• So then I Googled it, and immediately--

  • and I don't know anything about hydroxypropyl-- you Google it,

  • you look it up.

  • And then you look at it, and if you were a chemist

  • and you were really interested in the molecular interactions,

  • you might make a model of it.

  • And then see, what is the difference between that one

  • little group, when you look at the structure, it's amazing.

  • And that's the basis of most of the experiments.

  • So you need to believe that they figured that out.

  • And that's not in this paper, so if you really cared about it

  • you would have to go back and read earlier papers,

  • and see what are the experiments that led them

  • to focus on these molecules?

  • How else did they end up getting cholesterol levels back

  • into the cell?

  • Do you remember what the other method was?

  • So we'll come back and we'll talk about this in a minute--

  • so that was one of the methods.

  • AUDIENCE: They added two kind of sterols.

  • JOANNE STUBBE: OK, so they did add two kind of sterols--

  • and they tried to figure out, this

  • is another unknown, what was the difference between the sterols?

  • Simply a hydroxyl group.

  • OK, so if you looked at this, cholesterol is this guy.

  • And then they had something like this guy--

  • 25, and remember where [INAUDIBLE] the side chain,

  • hanging out of the little [? cheer ?] system you have.

  • I don't think they learned very much from that.

  • And in fact, in your problem set,

  • you had all of these different cholesterol analogs.

  • I mean, I think we still really don't get it.

  • That's complicated-- we talked about this in class.

  • You have these transmembrane helices--

  • what is it that's actually the signaling agent?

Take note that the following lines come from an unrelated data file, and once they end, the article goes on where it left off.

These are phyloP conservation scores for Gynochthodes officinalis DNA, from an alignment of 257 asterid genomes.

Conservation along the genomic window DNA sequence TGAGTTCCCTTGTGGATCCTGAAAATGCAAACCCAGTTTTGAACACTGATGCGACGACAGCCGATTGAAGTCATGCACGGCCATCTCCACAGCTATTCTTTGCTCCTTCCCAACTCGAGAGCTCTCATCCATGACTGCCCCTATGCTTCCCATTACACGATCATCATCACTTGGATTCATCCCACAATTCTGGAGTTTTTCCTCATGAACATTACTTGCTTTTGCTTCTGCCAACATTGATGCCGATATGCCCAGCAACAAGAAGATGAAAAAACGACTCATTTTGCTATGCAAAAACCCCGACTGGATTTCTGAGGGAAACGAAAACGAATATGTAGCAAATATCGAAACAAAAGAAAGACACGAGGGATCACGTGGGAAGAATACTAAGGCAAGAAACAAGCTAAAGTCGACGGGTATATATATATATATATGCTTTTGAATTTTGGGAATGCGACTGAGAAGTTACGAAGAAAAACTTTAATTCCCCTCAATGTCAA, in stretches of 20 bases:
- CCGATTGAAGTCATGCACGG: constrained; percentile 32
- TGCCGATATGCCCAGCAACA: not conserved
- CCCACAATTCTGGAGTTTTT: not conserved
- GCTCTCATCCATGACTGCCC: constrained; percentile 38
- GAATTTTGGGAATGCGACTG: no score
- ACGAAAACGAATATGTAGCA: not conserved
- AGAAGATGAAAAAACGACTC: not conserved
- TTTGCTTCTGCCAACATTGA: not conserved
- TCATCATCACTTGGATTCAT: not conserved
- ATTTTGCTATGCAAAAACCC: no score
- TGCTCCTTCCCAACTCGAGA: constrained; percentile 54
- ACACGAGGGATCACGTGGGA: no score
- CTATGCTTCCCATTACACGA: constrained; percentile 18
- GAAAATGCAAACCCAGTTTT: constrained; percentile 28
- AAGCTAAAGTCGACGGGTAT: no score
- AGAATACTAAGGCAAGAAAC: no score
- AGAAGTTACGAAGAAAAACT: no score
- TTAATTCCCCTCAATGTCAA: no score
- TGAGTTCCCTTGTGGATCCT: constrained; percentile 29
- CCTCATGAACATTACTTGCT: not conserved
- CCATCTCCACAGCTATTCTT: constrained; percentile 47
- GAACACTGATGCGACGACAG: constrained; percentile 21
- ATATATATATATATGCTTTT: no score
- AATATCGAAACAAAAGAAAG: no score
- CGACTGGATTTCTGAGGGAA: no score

• So people are still asking that question,

  • and we haven't quite gotten that far.

  • But if you've read the reading, for HMG CoA reductase

  • degradation, which is what we we're

  • going to be talking about in class,

  • the signaler is not the sterile, it's lanosterol.

  • OK, and where have you seen lanosterol?

  • The biosynthetic pathway has lanosterol

  • sitting in the middle.

  • It's not all that different, structurally, from cholesterol.

  • You need to go back in, they all have four-membered rings,

  • they have different extra methyl groups.

  • So people are trying to sort that out.

  • I don't think we really know.

  • But how well?

  • So you're right, they use sterols.

  • They didn't use that, they didn't see very much difference

  • with the sterols.

  • What was the other way, which is sort of unusual,

  • that they added cholesterol back into the system.

  • So they could add it back with the methyl cyclodextrin--

  • they told you that that worked, and if you believe that--

  • and you look at the data-- it looked like that was happening.

  • Nobody remembers?

  • OK, well, we'll get to that in a little bit.

  • OK, so the question we're focusing on

  • is what are the changes in concentrations

  • of cholesterol in the ER?

  • So what method did they use to try

  • to separate the ER membranes from all the other membranes?

  • AUDIENCE: They first separated the [INAUDIBLE]----

  • JOANNE STUBBE: They separated the what?

  • AUDIENCE: The sterols and the nucleus in the [INAUDIBLE]..

  • JOANNE STUBBE: OK, so that's good.

  • You can separate out the nucleus,

  • and you could do that by ultracentrifugation-- we've

  • seen that used in different kinds of ultracentrifugation.

  • We've seen the different particles,

  • the lipoproteins in the diet, how do we separate those?

  • We talked about that in class briefly,

  • you haven't had any papers to read.

  • But what was the method of separation?

  • If you look at all those particles--

  • remember we had a little cartoon of all the particles,